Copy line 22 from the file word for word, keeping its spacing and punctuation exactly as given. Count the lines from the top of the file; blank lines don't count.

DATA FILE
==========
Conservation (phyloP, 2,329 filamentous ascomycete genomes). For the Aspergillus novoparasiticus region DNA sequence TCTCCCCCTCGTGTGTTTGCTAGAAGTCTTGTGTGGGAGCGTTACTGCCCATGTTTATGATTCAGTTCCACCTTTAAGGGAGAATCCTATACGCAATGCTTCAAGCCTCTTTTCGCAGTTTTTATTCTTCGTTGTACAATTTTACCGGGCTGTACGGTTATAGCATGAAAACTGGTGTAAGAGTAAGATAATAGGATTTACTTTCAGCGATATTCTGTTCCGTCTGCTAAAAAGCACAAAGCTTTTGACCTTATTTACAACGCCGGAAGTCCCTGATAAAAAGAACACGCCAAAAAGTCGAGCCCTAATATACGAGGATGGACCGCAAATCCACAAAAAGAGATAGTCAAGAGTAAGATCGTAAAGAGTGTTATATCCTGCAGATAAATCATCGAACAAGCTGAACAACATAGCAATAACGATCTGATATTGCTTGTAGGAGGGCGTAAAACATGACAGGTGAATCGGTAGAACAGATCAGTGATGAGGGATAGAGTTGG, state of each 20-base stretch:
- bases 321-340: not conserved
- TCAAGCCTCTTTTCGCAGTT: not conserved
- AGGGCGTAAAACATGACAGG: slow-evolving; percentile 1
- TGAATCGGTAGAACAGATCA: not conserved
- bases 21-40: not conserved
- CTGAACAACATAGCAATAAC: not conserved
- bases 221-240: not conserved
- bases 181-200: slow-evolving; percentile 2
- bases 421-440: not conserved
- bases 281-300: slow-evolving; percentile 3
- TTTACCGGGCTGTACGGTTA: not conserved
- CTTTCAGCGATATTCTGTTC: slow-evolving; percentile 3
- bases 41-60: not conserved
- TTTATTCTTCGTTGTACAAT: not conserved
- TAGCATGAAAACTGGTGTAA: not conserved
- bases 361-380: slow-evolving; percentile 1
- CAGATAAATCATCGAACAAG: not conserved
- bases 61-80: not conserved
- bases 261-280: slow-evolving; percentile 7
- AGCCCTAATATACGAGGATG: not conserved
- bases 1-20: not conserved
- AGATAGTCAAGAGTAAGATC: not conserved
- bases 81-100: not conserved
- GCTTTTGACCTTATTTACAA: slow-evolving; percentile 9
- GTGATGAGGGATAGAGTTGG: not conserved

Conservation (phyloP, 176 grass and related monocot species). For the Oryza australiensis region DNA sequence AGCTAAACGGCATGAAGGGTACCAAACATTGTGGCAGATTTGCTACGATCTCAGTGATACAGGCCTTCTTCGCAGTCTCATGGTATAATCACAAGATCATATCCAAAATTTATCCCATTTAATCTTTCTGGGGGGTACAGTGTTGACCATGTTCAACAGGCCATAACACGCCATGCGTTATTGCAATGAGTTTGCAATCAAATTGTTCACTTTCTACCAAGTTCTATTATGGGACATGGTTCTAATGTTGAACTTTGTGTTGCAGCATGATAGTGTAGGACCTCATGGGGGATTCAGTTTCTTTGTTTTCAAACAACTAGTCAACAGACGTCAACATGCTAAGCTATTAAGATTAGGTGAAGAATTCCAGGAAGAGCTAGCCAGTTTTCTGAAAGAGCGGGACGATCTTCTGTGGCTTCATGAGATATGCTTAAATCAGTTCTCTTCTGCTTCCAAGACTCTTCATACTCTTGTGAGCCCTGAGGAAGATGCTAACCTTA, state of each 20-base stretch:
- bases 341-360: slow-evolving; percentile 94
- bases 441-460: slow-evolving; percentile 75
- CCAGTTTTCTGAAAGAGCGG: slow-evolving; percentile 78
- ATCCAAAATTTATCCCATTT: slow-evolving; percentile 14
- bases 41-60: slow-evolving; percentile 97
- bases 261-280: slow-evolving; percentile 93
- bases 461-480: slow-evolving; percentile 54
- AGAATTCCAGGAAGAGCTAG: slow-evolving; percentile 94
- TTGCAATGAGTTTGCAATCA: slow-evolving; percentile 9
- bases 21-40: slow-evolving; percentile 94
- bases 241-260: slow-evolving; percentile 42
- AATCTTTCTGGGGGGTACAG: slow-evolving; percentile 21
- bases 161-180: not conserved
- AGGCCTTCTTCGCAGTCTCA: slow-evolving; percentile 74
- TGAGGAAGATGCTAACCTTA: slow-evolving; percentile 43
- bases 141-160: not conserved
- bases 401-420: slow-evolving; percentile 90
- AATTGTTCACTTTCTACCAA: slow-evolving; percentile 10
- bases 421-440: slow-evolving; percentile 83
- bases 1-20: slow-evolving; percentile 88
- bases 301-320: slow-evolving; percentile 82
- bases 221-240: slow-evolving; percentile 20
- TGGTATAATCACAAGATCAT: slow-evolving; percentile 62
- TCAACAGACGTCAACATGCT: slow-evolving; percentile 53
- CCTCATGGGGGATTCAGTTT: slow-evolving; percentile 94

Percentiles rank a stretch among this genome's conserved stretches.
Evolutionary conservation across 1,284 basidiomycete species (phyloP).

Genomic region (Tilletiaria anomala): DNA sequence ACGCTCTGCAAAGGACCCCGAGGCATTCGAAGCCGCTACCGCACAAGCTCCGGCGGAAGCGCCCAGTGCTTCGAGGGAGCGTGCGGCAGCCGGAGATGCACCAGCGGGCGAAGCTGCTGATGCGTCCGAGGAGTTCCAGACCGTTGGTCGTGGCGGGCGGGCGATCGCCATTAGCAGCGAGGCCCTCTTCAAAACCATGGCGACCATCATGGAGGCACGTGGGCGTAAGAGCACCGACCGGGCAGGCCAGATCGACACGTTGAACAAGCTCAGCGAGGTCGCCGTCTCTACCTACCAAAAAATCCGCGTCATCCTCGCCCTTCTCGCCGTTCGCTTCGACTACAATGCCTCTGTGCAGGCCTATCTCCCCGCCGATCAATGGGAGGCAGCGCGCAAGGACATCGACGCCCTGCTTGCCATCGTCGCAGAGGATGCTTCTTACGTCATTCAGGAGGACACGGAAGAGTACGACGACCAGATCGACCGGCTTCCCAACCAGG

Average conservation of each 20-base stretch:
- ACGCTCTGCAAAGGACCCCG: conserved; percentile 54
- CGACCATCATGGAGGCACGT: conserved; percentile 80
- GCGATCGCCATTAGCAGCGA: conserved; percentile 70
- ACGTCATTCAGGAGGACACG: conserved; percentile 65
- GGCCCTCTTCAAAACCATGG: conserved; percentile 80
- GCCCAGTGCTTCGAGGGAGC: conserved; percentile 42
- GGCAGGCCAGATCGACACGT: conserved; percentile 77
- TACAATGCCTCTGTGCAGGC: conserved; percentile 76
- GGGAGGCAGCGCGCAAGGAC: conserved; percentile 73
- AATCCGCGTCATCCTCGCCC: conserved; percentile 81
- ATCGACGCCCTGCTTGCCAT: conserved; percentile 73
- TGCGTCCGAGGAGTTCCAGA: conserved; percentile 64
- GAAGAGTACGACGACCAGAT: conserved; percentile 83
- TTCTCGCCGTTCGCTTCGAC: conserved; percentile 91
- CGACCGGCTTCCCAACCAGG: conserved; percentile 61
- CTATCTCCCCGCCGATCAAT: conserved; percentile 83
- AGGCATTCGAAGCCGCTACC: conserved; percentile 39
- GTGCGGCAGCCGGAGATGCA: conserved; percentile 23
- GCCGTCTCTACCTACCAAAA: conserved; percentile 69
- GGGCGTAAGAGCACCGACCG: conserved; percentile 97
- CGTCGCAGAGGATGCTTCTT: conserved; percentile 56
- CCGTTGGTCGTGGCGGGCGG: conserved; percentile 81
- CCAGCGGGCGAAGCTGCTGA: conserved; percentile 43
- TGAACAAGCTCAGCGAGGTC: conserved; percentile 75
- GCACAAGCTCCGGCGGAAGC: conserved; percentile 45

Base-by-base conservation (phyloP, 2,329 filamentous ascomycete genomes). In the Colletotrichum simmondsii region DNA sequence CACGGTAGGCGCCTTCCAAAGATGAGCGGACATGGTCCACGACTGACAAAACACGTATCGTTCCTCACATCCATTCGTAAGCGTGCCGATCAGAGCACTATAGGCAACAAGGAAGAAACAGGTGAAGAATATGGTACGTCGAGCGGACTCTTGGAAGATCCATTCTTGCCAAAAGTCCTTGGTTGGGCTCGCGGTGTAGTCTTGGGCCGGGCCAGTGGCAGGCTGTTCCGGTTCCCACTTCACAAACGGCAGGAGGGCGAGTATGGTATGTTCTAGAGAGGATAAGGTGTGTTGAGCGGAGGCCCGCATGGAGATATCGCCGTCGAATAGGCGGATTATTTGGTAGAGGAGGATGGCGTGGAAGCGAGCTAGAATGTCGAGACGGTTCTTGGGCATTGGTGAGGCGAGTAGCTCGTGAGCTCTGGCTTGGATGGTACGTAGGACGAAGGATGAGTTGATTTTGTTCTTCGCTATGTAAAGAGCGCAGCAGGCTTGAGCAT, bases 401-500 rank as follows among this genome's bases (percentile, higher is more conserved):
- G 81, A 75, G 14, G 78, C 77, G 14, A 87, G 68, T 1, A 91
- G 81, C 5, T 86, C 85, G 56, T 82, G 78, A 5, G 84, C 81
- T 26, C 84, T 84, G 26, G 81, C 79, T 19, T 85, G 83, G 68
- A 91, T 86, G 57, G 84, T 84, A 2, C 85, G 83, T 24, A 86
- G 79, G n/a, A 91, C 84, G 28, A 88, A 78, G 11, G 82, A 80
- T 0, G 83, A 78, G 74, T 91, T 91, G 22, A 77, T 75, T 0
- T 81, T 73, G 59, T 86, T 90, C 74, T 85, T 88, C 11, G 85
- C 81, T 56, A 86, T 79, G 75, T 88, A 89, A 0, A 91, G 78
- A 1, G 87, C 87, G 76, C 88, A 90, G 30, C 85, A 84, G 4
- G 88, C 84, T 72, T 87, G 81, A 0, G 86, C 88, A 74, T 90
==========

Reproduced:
- bases 1-20: not conserved